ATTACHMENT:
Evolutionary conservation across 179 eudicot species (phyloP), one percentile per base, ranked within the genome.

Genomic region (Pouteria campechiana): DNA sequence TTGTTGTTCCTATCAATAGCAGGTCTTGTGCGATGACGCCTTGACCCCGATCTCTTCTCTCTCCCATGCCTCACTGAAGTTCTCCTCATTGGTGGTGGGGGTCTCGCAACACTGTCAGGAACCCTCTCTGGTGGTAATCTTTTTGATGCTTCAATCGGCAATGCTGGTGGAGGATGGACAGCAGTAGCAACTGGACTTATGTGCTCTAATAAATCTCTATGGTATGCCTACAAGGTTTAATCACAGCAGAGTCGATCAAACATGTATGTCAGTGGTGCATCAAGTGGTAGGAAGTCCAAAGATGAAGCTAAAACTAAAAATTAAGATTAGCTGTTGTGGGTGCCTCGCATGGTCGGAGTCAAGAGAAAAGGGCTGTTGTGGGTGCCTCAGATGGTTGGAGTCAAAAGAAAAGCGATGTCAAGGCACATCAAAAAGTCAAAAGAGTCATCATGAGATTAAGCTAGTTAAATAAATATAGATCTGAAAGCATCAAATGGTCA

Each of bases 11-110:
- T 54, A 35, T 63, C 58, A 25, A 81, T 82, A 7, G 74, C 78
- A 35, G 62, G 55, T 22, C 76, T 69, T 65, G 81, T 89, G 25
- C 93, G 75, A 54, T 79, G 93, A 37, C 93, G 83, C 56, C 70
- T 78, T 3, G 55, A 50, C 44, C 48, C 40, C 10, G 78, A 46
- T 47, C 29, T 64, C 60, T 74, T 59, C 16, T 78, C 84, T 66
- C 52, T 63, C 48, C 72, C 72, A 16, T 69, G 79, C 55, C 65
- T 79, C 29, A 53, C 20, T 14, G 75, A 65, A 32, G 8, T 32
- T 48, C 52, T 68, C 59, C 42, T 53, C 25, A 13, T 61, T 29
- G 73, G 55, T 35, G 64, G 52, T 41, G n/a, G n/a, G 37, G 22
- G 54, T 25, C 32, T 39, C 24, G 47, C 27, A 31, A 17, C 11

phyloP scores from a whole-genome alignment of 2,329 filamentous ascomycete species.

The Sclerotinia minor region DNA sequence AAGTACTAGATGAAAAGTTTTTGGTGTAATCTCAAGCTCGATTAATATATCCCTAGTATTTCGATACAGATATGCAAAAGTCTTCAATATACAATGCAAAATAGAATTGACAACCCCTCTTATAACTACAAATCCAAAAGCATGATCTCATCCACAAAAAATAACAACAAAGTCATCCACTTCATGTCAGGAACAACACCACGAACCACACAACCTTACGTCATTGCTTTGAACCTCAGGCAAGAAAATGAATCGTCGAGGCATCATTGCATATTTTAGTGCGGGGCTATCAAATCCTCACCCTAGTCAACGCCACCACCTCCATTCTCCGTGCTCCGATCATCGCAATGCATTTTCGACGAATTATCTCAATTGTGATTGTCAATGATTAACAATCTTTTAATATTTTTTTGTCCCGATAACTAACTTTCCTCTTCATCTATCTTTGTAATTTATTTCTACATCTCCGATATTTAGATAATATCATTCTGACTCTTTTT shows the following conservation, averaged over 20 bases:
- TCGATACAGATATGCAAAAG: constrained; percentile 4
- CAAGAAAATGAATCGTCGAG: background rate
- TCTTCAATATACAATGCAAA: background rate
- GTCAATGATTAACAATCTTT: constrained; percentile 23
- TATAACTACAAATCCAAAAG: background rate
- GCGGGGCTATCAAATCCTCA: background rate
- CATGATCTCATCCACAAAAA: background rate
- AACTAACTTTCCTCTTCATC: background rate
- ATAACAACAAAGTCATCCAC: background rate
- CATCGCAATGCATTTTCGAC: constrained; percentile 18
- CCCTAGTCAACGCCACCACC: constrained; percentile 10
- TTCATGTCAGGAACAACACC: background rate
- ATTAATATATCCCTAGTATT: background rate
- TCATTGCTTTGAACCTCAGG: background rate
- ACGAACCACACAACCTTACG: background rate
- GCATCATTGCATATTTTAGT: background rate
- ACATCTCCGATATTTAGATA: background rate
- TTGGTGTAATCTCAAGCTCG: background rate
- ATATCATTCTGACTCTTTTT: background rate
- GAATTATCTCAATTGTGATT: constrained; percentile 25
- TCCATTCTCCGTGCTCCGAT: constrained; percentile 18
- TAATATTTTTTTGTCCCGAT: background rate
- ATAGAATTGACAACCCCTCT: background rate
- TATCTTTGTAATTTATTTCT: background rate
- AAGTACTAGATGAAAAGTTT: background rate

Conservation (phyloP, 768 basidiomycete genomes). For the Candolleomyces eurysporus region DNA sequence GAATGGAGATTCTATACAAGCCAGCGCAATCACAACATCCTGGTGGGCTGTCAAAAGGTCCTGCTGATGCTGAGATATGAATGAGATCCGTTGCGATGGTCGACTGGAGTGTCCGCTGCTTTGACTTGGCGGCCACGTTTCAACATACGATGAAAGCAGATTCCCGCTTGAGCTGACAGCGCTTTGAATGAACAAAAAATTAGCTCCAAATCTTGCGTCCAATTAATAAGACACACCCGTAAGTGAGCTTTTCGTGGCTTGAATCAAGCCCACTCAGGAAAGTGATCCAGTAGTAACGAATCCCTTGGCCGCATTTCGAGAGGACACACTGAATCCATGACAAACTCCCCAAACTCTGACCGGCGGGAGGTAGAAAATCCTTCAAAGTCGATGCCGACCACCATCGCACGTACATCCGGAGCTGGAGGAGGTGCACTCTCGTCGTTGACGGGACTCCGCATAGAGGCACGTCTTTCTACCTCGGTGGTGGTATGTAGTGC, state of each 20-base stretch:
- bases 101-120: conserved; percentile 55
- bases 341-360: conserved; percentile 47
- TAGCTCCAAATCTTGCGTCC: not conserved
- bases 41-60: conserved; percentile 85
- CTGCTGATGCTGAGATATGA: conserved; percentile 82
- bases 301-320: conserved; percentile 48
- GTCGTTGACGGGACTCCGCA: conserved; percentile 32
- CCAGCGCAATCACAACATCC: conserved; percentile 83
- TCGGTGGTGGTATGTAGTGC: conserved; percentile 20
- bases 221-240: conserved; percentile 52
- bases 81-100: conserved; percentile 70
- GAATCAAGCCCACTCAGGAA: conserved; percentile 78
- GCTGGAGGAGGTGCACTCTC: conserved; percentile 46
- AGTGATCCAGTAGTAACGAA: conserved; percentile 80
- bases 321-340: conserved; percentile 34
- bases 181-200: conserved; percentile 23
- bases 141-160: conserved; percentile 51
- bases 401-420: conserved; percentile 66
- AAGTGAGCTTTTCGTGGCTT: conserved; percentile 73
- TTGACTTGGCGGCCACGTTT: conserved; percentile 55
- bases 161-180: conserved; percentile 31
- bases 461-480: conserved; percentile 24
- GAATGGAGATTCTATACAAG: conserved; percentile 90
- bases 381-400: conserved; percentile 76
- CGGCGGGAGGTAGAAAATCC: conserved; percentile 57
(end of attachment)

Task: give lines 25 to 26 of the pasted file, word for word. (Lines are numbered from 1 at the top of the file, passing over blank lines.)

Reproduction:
- CATCGCAATGCATTTTCGAC: constrained; percentile 18
- CCCTAGTCAACGCCACCACC: constrained; percentile 10